Posted by: sawyerlaw | October 22, 2009

Camera Recommendations

**I am directing all future inquiries about my camera equipment/gear to this post for efficiency sake. I’ll try to keep this post current, so check back when you’re ready to buy something. [Updated 01/21/2010]

First of all, I’m flattered that you found one or more of my fantabulous photos to be so cool that you want to make the same kind of photos. You can! I know about the Nikon, Canon and Sony product lines…and that Costco has a great return policy, etc. I agree with the notion that “one’s camera is irrelevant” and just about any camera kit out there will be good enough to put you on your way to making great photos, but I do care about saving money without sacrificing quality.

You’re welcome to check out my gear, but here’s what I recommend for the beginner who wants room to grow and stuff that will last:

  • Nikon D40 Kit: ($400-425) includes the excellent 18-55mm kit lens and accessories. don’t be tempted by the inferior, but newer D40x, D60, D3000, or D5000.  Although this camera is sold as a kit, and not body-only, you can often find a refurbished model with or without the kit lens for $275-300
  • Nikon 35mm f/1.8 lens: ($199) this could be the only lens you need, it’s just that the D40 is sold as a kit only. Great for portraits and shooting indoor without a flash.
  • Nikon ML-L3 wireless remote control: ($15) Nikon should include this with basic accessories, but they don’t. Magically takes photos on timer mode or instant mode.
  • 2 Tiffen 52mm UV filters: ($5 each) one for each lens. never touch the lens glass and keep a filter on from day one.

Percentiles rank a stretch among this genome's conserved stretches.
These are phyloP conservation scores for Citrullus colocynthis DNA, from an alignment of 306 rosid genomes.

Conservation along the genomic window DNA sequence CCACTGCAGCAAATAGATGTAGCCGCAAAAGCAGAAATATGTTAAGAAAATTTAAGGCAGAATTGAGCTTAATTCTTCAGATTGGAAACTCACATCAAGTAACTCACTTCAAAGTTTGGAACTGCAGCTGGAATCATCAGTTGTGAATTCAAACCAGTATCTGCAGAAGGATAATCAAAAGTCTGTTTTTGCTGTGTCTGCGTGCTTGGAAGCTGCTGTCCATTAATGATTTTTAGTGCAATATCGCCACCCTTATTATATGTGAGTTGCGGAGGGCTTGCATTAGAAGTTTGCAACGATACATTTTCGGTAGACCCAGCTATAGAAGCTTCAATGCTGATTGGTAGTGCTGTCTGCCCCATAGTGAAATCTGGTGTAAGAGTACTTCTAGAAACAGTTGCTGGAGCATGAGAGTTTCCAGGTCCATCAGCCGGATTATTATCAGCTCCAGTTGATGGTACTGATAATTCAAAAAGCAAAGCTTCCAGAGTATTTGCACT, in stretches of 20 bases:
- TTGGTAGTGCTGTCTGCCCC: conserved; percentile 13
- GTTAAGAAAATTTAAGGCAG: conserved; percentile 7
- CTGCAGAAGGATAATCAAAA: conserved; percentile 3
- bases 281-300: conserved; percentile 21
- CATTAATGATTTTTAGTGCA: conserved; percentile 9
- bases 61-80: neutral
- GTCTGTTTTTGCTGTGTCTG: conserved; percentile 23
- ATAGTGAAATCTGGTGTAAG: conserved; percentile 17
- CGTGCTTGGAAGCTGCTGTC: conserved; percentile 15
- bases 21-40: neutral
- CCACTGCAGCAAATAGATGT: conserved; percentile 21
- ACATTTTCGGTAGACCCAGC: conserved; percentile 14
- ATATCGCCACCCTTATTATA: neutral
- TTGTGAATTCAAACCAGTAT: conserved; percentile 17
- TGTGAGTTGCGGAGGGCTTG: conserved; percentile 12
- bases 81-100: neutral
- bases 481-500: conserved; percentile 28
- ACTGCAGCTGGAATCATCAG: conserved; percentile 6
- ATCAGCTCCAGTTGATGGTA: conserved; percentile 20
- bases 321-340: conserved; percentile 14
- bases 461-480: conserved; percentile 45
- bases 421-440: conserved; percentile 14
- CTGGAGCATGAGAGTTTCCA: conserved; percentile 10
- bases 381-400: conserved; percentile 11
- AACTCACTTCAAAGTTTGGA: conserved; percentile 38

• 4GB SD memory card: ($12) Personally, I use a 4GB card. For $5, the 2GB is probably fine, too. If you plan to travel without your computer, you can buy a 16GB ($35) OR 32GB ($80) card before your trip.

So, for about $650, you’ll have a real quality setup. Heck, you’d be fine without the 35mm lens, too, but it’s really that good. If you have a bigger budget and/or want to make ultra-wide images, then take a look at Ken Rockwell’s DX Dream Team suggestions. Lenses hold their value and will depreciate about 10-20% over 10 years. Camera bodies depreciate much faster, at about 10-25% per year. Additionally, Ken’s camera recommendations page is worth reviewing before you buy.

Beware of gimmicks! Know the Megapixel Myth and don’t convince yourself that you need to buy a newer model because of it can record video. Video mode opens your camera’s sensor to dust and currently lacks normal autofocus (true for both Nikon and Canon cameras). For the additional money that a video-capable DSLR would cost, you could buy the excellent Flip mino HD ($130), or any other HD video camera and have much better results.


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